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34 of 44that there were errors of procedure, failures to ob tain relevant evidence, and that the denial was based on a defective dossier...........(1) The department vote was 4:3, against reappointment. The department Head also did not recommend reappointment. (2). The department He ad viewed Kramer's 1989-90 course evaluations "with some alarm." (3) The numerical sc ores were among the lowest of the tenure track faculty. (4) Even more disturbing to the depa rtment Head was that a considerable number of students in their written comments stated that Dr. Kramer was biased sarcastic, and hostile to the material and that a number of st udents had stated that Dr. Kramer's teaching would cause them to stay away from the Asian Studie s department. (5) There were also some diametrically apposed positive comments. (6) Since the course was the general introduction to the subject and the Department, such negative co mments were of great concern to the department Head...........(7) Kramer argued that the most significa nt mistake was the failure to consider all aspects of his teaching, as outlined in Article 4.0 2. (8) Only his teaching in 1989-90 was considered, whereas (9) he had taught a wide range of courses over the previous three years (10) had three new courses that year, (11) plus a g raduate course. The basic course, Asian 105 had 220 students, making it numerically the largest class per faculty member in the department (Even though it was shared between two i nstructors). (12) his graduate teaching was entirely ignored, and (13) only the formal stud ent evaluations were considered, with no peer evaluation. (14) Student evaluations were cons idered from the standpoint of his popularity, not his effectiveness. (15) Only one of the over thirty numerically rated questions was use: "Rate instructor bad to good". (16) While a number of negative student comments were quoted in the department Head's letter, there were a number of very positive comments, and these were not mentioned at all. (17) Departmen t head indicated that his teaching was not up to the departmental "standard". The standard app eared to be the performance of the tenure-track faculty, though Kramer was one of the most junior faculty members. ..........The board of appeals responses included, (18) "The most important perceived error in the teaching evaluation, in the opinion of the Boar d, is the reliance solely upon the student evaluations and written comments for the 1989 cours e evaluations. There was no peer review at all; no member of the Department audited any of Dr. Kramer's lectures. There was, therefore, nothing to guide the Department but the student comments," and "no way to test the accuracy or fairness of the undoubtedly disturb ing comments in Asian Studies" (p.10). (19) "Given that the Departmental procedure is to s et aside a class hour for class discussion without faculty present, with the written evaluatio ns and comments made during the same hour, there is a danger that some negative class co mmentary will dominate the discussion and will not be the 'independent' opinion of all of the students. (20) This is especially true in the context of the direction to assess "effectiveness" versus "popularity" (p.10). However, the board noted (21) "As for the 'popularity vs. effect iveness' debate, a discouraging or hostile attitude is a part of effectiveness as much as it i s of popularity" (p.8). (22) "We recognize that the strong negative comments...may have [been] rece ived...too late in the first year to have any peer teaching assessments in that particular cl ass, but there does not appear to have been any attempt to see if the apparent problem had cont inued in September or October of 1990 in any courses, or (23) if the student perception was accurate and fair" (p.10). ..........The board further noted, "In the result, one got a 2.82 and one got a 3.07, and Dr. Overmyer cautiously and generously assigned the hig her rating to Dr. Kramer the difference is statistically invalid in any event. But any rati ng at all in this course is suspect. (24) Further, it is the largest class in the Department, and larg e classes generally attract lower scores. Dr. Kramer's scores in the other two courses were highe r--3.45 in one, 3.91 in another, against a "faculty average" of 4.22. As his counsel pointed o ut, that is a comparison against regular faculty, mostly senior and tenured" ( p.10-11). (25 ) "We have examined all of these written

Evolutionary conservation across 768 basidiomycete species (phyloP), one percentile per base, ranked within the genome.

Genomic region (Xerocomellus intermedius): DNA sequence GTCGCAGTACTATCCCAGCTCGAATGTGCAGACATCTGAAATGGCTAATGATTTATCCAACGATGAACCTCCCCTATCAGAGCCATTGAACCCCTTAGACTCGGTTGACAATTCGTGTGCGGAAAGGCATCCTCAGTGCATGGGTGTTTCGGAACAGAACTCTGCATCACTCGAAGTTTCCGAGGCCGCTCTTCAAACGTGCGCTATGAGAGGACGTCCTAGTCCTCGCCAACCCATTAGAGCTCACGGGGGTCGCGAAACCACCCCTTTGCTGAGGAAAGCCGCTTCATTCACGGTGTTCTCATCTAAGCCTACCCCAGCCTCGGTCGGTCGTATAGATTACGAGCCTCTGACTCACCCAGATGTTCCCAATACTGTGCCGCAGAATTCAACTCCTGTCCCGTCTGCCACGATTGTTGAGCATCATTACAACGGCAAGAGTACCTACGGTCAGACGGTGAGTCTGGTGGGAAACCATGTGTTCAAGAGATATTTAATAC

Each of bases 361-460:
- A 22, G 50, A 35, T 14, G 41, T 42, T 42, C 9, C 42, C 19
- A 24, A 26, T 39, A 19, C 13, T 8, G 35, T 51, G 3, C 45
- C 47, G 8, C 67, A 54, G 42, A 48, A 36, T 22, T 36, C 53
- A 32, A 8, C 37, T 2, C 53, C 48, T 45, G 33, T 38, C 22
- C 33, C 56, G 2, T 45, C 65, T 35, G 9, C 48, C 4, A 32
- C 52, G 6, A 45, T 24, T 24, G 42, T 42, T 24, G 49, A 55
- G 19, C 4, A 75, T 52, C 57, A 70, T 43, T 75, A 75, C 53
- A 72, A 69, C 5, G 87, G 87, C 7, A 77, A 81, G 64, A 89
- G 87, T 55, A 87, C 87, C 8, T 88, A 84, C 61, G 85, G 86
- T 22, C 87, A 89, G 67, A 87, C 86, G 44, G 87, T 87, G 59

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35 of 44comments. There was a very wide range of comments. There were not 29 comments saying sarcastic and biased; but there were certainly 29 c omments which included either cynical, sarcastic, biased, insulting, negative, condescendi ng, belittling, opinionated, arrogant, nihilist, and destructive... [but] (26) It was obvious that a lmost all of the class were upset about an examination which was considered more geography tha n Asian Studies, and (27) they didn't like the marking. (28) They also felt the workload was far too heavy for an "introductory" course. (29) However, it would only be fair to add that there were a number of comments in favour of Dr. Kramer, stating that the student "lik ed the course immensely", "now interested in Asian Studies"; "helps create a relaxed atmosphe re", "really enjoyed him", "very approachable and knowledgeable", "very enthusiastic ", "captivates audience with his humour", "very effective" (p.12). (30) "In the othe r two courses, both small, both Japanese language, there were also some negative comments. O ne perceptive student noted that some of the unhappiness came from the fact that the leve ls of Japanese language ability were badly divided; some found it easy, others very hard" (p.1 2). ..........The board concluded, "In the final analys is, we feel that this review of the Head's comments on teaching, which would be the sole evide nce upon which the Dean and the President could rely, shows that it was incomplete and might have been misleading, due to the total focus on student evaluations and the lack of peer opinion on teaching ability....The original Departmental vote was so close, we may fin d it easier to conclude that a different result might (We do not say must) have occurred, an d that we should return the case: here. to the departmental level" (p.12-14).X. Christopher Turner v. The President of the Univ ersity of British Columbia (1993). ..........Christopher Turner, who taught Russian li terature was denied promotion to full professor. In not recommending promotion, the Depar tmental review document in part stated: ..........(1) Turner's main issue was that there we re a number of inaccuracies and misleading descriptions in the critiques of his teaching, with teaching weaknesses the main reason for the negative decision on his promotion, noting (2) "the small number of student evaluations handed in from his undergraduate literature course (3, 8, and 6). Turner provided the Board with the class lists in those courses, showing that there were 4, 16, and 16 students who had registered in those courses, and that 4, 14 and 16 had completed them. Thus the actual numbers were proportionately much higher than the responses' referred to... (3) It was argued that a low 'response' rate was proof that rather fe w students were actually attending, at least on the date of the evaluation, but that is a danger ous inference; some students simply do not fill in responses; some students in courses with no final exam may not attend the final evaluation lecture. (4) It would be easy for reader s to infer from the [Department Head's] figures that Dr. Turner's classes were smaller than comparable classes in the department, a conclusion which Dr. Turner was able to rebut with course enrolment figures. In fact, it is clear that [the dean] misread [Department Head's] f igures; in her letter of reasons to Dr. Turner...she states 'there were few students in und ergraduate literature courses since 1986/7---(3,8, and 6 respectively...', and thus has taken 'response' figures for actual enrolment. Thus the general criticism in the Head's letter and the Dean's later letter of reasons, about relatively small classes compared wi th others in the department, was not supported in the material available to the Universi ty. (5) This misunderstanding is in our opinion sufficient in itself for a reconsideration, since teaching was the focus..." (p.3). ..........The board noted that (6) "While there is no question of Dr. Turner's competence as a teacher at all levels, teaching evaluations for the last several years show that his effectiveness is marred by what students perceive as excessive fo rmality, lack of enthusiasm and dullness....In a previous promotion attempt, his te aching was briefly described as "very competent" but student evaluations indicate further improvement to be "better than